Introduction: Contour Map: Middle-earth

Are ya tired of looking at 2D maps? Do you wanna see the world a little deeper than it seems? Well, this is one project that you can't miss!

This project is a contour map of Middle-earth (Lord of the Rings) made by laser cutting MDF boards. It's easy, enjoying, and makes a great addition to your feng shui furniture.

Step 1: Picking Your Map

Picking your map will either make your life super easy or super hard. A good map must not be completely flat, or with no distinction of what's high or low since that's important in this project. What you want to look for are maps that:

  • show elevation
  • has high resolution
  • colored
  • (optional) already in vector file format

Remember, you're not limited to a Middle-earth map. Nearly every map, whether fictional or non-fiction, is bound to have a decent map on the Internet.

Step 2: Creating Layers

Splicing the layers is the hardest part of the project. Depending on how well-versed you are on image-editing programs and vector programs, this part will take a little amount of time or a lot.

The gist is, you have to remove the layers from the bottom up. If, say, your map has 6 levels indicated, then the first (or base) layer of your contour map will include the covered ground of all levels (your intended level + the levels above it.)

As you progress up, you'll remove one level below. For example, when creating the second layer of the contour map, you don't have to include the first level of the map but you still have to include the levels above it.

Maybe explaining this part seems unneeded for others. But if you cut the part of the level that only shows in the map and not including the levels above it, once stacked, it'll be like a jigsaw puzzle and not a map. So, take note of that.

Step 3: Technical Stuff

Now, I'll show you how I did the layers using Adobe Photoshop CC 2018 and Adobe Illustrator CC 2018.

The purpose of Photoshop or any image-editing software is to clean the map of any other elements (logos, scale bars, etc.). Also, image-editing softwares will help you to select levels as you will. In Photoshop, I used the Magic Wand tool to select levels based on color. That way, I can remove the level when I'm done creating a layer for it.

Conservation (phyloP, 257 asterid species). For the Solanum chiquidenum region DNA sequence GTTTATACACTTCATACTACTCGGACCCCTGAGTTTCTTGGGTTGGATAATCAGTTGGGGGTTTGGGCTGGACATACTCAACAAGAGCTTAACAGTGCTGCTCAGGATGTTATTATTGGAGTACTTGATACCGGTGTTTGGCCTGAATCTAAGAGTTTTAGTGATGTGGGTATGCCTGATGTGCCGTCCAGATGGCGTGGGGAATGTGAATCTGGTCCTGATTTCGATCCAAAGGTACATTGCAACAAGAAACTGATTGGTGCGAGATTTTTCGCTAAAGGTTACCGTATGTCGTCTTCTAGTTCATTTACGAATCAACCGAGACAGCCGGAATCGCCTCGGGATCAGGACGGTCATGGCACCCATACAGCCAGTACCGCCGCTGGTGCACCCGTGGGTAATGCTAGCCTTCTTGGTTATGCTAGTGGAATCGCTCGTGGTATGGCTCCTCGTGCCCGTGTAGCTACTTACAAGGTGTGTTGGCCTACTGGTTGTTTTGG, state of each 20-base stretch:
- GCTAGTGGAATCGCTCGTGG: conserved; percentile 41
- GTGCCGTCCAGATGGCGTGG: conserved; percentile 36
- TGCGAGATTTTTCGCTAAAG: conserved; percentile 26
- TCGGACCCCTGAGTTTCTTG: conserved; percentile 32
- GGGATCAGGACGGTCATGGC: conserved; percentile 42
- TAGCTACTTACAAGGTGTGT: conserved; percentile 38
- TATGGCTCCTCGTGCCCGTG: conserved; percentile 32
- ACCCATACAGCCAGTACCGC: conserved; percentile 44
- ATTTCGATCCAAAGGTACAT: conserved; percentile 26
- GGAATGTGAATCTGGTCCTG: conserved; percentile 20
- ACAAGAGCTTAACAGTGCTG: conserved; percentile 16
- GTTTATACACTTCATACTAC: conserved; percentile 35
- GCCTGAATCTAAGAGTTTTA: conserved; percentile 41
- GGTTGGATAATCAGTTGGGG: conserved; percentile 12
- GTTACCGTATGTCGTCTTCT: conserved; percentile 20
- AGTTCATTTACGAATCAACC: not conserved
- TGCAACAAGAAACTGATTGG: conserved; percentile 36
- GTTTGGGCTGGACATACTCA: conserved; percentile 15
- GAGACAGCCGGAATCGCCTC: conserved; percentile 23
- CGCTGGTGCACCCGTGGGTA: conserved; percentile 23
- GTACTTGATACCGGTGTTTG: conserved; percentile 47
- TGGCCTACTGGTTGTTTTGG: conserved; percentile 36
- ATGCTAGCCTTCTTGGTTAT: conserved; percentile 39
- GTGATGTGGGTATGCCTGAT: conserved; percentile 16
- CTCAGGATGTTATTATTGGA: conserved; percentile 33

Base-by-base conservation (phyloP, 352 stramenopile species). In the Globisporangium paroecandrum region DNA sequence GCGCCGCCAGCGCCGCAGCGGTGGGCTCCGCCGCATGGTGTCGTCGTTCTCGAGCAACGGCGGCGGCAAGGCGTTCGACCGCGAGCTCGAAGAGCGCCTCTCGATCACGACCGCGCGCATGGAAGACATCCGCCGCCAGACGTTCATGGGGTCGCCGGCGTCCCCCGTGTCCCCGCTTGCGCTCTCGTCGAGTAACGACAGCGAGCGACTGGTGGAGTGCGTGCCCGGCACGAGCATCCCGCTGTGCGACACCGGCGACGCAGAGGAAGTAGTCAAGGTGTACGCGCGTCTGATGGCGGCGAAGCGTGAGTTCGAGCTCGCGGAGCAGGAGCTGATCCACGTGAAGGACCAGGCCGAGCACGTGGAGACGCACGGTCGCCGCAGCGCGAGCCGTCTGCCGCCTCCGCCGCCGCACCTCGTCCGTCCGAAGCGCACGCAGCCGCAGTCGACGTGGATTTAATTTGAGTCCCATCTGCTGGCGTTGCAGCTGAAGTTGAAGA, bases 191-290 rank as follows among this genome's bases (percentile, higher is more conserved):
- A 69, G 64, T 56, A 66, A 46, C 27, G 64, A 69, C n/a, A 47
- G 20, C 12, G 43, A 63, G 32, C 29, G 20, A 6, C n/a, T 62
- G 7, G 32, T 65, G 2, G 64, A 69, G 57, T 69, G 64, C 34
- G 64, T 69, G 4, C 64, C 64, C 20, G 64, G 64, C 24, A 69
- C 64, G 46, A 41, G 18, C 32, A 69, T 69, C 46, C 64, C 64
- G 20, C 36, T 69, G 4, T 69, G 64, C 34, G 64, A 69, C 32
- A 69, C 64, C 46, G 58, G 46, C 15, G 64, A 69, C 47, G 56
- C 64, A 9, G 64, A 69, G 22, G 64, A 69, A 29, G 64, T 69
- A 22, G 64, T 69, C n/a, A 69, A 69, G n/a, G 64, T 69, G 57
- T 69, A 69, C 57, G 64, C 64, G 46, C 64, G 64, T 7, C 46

If you already have the layer in Photoshop, you have to convert it to a smart object in Illustrator so that you can edit line thickness and color for laser cutting. What you want to do is fill the layer with white solid color in Photoshop, then drag and drop that layer in Illustrator. After that, image trace the image so that Illustrator can make a vector file from it. What will appear is a white shape that is scaleable and editable. Don't forget to make the outline of the layer RGB red with thickness of 0.001 in. so that the laser cutter will cut it. Do this for every level of the map.

*if you want to use my files, I've uploaded them for your perusal :) refer to the full map while assembling.

Step 4: Rasters

Of course, we don't want a map that has no details or legends. If you want to add texts or images, feel free to do so in your layers. Make sure to fill it with RGB black so that the laser cutter will recognize it as a raster. But always remember not to add rasters that will only be buried under another layer of the map. Make sure that your rasters will not overlap two layers at once.

Step 5: Assembly

After you've done all of your layers, save them in different PDFs then laser cut them. I used 40cm x 60 cm MDF boards with 3 mm thickness in my project but you are free to modify any of the dimensions as you see fit. Be careful when gluing the layers together so that you'll not mess up the order and position of your layers.

You can do your paint jobs, finishes, or even lighting; do whatever satisfies your creativity. Happy cutting!